Of course, you can always purchase your own copy of the book on KellySuellentrop.com and on Amazon. (And after you read the book, I would love for you to leave a customer review over on Amazon!)

In the coming weeks, Absolute Mayhem will be visiting lots of different and awesome places around the internet, and I am really excited about that. So stay tuned! In the meantime, let me just say thank you in advance to all of you who are going to share the book with your friends and families.

It will be pretty nice to have the last four years pay off.

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Shocker: E.L. James Took NONE of My Suggestions

Twitter and Facebook feeds are blowing up. A cure for cancer? Nope. Peace declared in Syria? Uh-uh. Finally an Ikea in St. Louis? There are rumors, but nothing confirmed. No, the breaking news heard ’round the world is that the roles for the movie adaptation of Fifty Shades of Grey have been cast. Hear me *squee*…………….Did you hear me?…….oh wait. That’s right. I couldn’t give a whip and chain.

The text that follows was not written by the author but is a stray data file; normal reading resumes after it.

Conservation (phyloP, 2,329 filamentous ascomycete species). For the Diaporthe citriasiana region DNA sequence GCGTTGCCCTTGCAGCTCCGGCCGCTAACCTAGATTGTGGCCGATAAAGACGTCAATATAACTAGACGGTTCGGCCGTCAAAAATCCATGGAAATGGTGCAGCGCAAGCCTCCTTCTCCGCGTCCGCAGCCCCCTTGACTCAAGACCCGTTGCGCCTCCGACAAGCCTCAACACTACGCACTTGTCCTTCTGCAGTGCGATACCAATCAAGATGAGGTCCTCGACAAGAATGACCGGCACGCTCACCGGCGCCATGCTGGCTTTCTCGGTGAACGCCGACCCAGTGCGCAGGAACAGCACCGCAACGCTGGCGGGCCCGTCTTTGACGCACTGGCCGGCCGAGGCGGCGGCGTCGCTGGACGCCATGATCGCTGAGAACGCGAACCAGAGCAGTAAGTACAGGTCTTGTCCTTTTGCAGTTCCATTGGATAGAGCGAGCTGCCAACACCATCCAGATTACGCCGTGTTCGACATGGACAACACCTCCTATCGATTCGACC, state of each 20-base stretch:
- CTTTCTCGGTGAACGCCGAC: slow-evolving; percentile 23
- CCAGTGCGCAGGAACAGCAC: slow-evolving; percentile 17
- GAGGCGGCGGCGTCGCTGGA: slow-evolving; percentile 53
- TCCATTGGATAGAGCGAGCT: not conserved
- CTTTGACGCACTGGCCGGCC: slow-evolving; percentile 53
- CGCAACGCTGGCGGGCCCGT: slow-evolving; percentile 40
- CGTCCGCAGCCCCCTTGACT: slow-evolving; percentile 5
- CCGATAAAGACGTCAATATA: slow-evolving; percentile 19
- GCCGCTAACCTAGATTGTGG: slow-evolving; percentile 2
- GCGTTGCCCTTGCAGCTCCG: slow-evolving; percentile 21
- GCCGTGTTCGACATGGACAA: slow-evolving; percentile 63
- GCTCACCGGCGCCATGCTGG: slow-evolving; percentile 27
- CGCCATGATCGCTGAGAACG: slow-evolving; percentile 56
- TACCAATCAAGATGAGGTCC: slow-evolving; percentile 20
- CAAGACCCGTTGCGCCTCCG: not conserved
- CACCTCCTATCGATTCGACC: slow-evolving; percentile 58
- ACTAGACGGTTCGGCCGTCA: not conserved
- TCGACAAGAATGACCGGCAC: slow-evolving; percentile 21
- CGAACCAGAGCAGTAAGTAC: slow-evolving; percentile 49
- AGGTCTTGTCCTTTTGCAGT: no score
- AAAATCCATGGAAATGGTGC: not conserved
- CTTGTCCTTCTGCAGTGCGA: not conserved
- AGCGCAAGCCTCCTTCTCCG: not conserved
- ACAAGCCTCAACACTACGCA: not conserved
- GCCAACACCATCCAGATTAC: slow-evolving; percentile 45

Aside from the fact that I didn’t recognize any of the actors Continue reading “Shocker: E.L. James Took NONE of My Suggestions”

St. Louis Reads Because We Can

It is called vindication. And it reads like the sweet, smooth words of Jane Austen, the biting and truthful wit of Mark Twain, and the timeless universality of William Shakespeare. I should know, because I am from St. Louis: the eighth most literate city in America.

st. louis arch
By StLouisArchMultExpEV-4.72.JPG: Kevin McCoy StLouisArchMultExpEV-1.82.JPG: Kevin McCoy StLouisArchMultExpEV+1.51.JPG: Kevin McCoy StLouisArchMultExpEV+4.09.JPG: Kevin McCoy derivative work: Darxus [CC BY-SA 3.0 (http://creativecommons.org/licenses/by-sa/3.0) or GFDL (http://www.gnu.org/copyleft/fdl.html)%5D, via Wikimedia Commons
After ranting about a bogus report that St. Louis was the third most dangerous city in the world (see my post “Lock Your Doors: There Is Danger in The Lou“), I was a little over the moon this morning to hear that my beloved city finally fared well in one of these lists our society seems so enamored with making. And this one is actually legitimate, unlike the one that ranked us among world cities dominated by war and drug cartels. Apparently, a Central Connecticut State University study found St. Louis to rank among the top ten literate cities in America, according to a CNN article.

So we might shoot you, but at least we will be able to read the story when it makes in the papers the next day.